Do Nozick’s condition track the truth value of P?

Nozick believes that in order to have knowledge, the belief needs to track the truth. In other words, for one to have knowledge, one must believe P, P must be true, and one’s belief’s must track the truth value of P.

For this reason, the casual account of knowledge must be false. The casual account of knowledge states that the fact that P is true causes S to believe P. However, think about a mentally ill patient who suffers from paranoia. Suppose this patient, without any proof or facts, believes that his mother is plotting to kill him; his belief is simply based on his impaired brain chemistry. Now, suppose that by coincidence, his mother very recently actually did begin formulating a plan to kill the mental patient. The mental patient’s belief would be true, however, the mother’s plan to kill him is not the reason for his belief. Therefore, P being true is not the cause for the mental patient’s belief.

So if the conditions: P is true, S believes that P, and the fact that P is true does not always cause S to believe P, is not sufficient to constitute knowledge, what is? Nozick believes that the solution can be found by adding to subjunctive statements. If P were not true, S would not believe P, and if P were true, S would believe P. If Nozick is right, the conditions for knowledge would look like this: P is true, S believes that P is true, if P was not true S would not believe P, and if P were true S would believe P. If these rules are applied to the mental patient example, it is clear that the mental patient does not know that his mother is actually plotting to kill him. If the mental patient’s mother was not trying to kill him, the patient would still believe that his mother was trying to kill him. It is evident that Nozick’s third condition for knowledge makes belief sensitive to the truth value of P’s falsity.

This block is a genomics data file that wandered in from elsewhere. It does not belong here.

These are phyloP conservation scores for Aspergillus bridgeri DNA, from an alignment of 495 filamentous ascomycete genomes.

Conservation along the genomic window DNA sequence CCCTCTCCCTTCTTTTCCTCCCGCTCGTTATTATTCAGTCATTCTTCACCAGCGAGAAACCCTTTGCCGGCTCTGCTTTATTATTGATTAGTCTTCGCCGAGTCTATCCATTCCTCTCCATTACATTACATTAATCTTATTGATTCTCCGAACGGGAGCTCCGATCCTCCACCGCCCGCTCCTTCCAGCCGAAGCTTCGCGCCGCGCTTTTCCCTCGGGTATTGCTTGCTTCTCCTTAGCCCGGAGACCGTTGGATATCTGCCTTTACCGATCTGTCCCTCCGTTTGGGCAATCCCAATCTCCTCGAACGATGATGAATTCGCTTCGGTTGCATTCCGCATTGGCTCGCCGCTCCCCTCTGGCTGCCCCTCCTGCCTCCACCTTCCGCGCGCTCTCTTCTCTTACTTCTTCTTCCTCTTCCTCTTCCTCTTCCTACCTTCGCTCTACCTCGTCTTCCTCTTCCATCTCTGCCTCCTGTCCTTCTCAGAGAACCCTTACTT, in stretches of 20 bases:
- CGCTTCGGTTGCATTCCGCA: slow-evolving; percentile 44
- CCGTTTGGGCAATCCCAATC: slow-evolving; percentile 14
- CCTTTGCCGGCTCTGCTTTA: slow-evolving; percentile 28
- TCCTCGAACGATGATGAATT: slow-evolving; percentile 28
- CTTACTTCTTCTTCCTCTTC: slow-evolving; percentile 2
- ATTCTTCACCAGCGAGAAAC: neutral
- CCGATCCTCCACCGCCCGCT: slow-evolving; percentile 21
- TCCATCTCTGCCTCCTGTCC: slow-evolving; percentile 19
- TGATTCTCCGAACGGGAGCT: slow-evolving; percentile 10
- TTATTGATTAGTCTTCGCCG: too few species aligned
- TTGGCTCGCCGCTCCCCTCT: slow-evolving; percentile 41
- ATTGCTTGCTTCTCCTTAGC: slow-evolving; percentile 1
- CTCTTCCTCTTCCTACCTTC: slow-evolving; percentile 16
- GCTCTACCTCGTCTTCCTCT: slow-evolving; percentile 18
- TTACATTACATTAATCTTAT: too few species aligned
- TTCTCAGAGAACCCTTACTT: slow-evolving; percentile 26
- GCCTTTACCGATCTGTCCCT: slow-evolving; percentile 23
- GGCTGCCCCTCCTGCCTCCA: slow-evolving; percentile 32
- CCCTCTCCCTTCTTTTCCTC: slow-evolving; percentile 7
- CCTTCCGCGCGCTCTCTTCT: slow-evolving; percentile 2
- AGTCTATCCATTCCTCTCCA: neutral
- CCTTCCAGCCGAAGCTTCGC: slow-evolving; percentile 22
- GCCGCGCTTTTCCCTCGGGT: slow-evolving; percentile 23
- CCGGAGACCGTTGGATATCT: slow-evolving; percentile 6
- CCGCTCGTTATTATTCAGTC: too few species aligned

In the previous situation, if P was true, S would believe P. But that is purely by coincidence. Consider this situation:  There is a family with a mother, father, daughter, and son. The son is a compulsive liar and tells his parents that he is going to play tennis after school. The parents believe him, but the sister believes that the brother will not play tennis after school, but will do something else entirely. In this situation, P is true, S believes that P, and if P were false S would believe P, but if P were true she would not believe P.  In this case, the sister is correct – her brother is going to do something other than play tennis.  The sister’s  belief is not based on any supposition about the boy’s continual lying, however, but exists only because she did not hear the lie from her brother. If she had, then she, like her parents, would have believed that the brother was going to play tennis. Therefore, the sister cannot have knowledge. In order to fix the problem, Nozick created the 4th condition, if P were true, S would believe P. With this condition, belief is sensitive to both the falsity and truth of P.

Nozick’s conditions make it so that beliefs track the truth value of P. Therefore, if knowledge can be defined by the conditions of P being true, of S believing that P is true, and of S’ sbeliefs tracking the truth value of P, then Nozick has successfully defined knowledge.


Disclaimer: It is not my claim that Nozick’s definition for knowledge is true; it is that if it is, then his conditions would constitute knowledge.